learn, for example, that the warrior’s departure appears
on lekythoi and other pots intended for the tomb; it does
not occur on the loutrophoroi at the Nymphe shrine,
indicating that it represents a subject inappropriate for
the pottery at this shrine, the warrior’s death (183–95).
Thus, when paired with a wedding procession, as on
our lebes, it indicates a young man killed in battle before
his wedding (178–84).
Many scenes are appropriate both to weddings and
to the dead. At Eleusis, and particularly on these pyres,
the connection to death comes to the fore (196–97); un-
derlying the discussion is the assumption that the pyres
are essentially funerary. The scenes on these vases, the
author’s analysis suggests, support that interpretation.
Since chthonic powers, linked to fertility, are powerful
forces here on earth, too, wedding pots may attain a
second meaning when “sacrificed” (217) in pyres as part
of a ceremonial connection of mortals with death and
the underworld. The author envisions these offerings
accompanied by prayers seeking both protection for the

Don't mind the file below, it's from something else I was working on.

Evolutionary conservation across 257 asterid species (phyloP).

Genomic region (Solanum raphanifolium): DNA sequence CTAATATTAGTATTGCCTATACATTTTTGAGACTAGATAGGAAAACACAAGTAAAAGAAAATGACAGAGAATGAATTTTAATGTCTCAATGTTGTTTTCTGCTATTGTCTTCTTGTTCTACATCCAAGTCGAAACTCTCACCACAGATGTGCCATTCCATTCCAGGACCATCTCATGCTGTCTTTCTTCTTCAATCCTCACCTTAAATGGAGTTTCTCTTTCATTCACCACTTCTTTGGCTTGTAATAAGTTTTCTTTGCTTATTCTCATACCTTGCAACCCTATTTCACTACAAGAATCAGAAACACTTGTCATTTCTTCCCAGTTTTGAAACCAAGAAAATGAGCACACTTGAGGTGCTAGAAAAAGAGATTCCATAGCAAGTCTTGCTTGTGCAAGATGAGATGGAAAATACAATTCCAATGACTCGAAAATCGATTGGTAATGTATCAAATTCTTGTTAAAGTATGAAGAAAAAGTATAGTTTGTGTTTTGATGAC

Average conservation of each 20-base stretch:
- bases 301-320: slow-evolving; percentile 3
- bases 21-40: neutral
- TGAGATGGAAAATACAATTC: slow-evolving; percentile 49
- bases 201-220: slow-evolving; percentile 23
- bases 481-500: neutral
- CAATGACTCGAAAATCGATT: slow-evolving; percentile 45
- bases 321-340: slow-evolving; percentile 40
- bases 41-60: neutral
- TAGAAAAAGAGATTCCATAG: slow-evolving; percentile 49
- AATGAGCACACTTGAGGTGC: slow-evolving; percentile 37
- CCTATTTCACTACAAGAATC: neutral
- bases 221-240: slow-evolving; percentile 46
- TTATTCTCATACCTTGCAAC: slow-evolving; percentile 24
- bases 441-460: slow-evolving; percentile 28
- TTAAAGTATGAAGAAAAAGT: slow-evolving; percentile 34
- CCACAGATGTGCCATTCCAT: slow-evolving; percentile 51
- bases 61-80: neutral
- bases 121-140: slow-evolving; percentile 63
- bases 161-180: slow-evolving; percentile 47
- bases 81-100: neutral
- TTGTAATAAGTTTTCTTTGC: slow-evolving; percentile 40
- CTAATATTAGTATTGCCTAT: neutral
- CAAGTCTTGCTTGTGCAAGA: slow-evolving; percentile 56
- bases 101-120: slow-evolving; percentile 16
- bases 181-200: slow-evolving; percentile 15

dead and to bring well-being and fertility to the living, a
combination comparable to prayers in Greek Orthodox
churches today “for the living and the dead” (217–19).
At times, this seems a circular argument. What if
we don’t assume that the pyres have a funerary na-
ture? And even in the case of vases found in tombs, do
they necessarily convey the imagery of death? I found
myself wishing that the author could have considered
Patera’s essay, probably too recent to be taken into ac-
count here (“Vestiges sacrificiels et vestiges d’offrandes
dans les purai d’Eleusis,” in V. Mehl and P. Brulé, eds.,
Le sacrifice antique [Rennes 2008]), with the suggestion
that the pyres belong more directly to the ceremonies
of initiation.
We have here a dense and richly imaginative discus-
sion with valuable information throughout, including
precious comments on unpublished material from the
Nymphe shrine in Athens. Its discussion of iconography
will be of interest not only to specialists in the field of
vase painting but to the ever-growing number of schol-
ars who make use of these images to gain insight into
ancient Greek life and ideology. In the end, though, these
enigmatic offerings seem destined to remain among the
mysteries of Eleusis.
REBECCA H. SINOS
DEPARTMENT OF CLASSICS
AMHERST COLLEGE
AMHERST, MASSACHUSETTS 01002
RHSINOS@AMHERST.EDU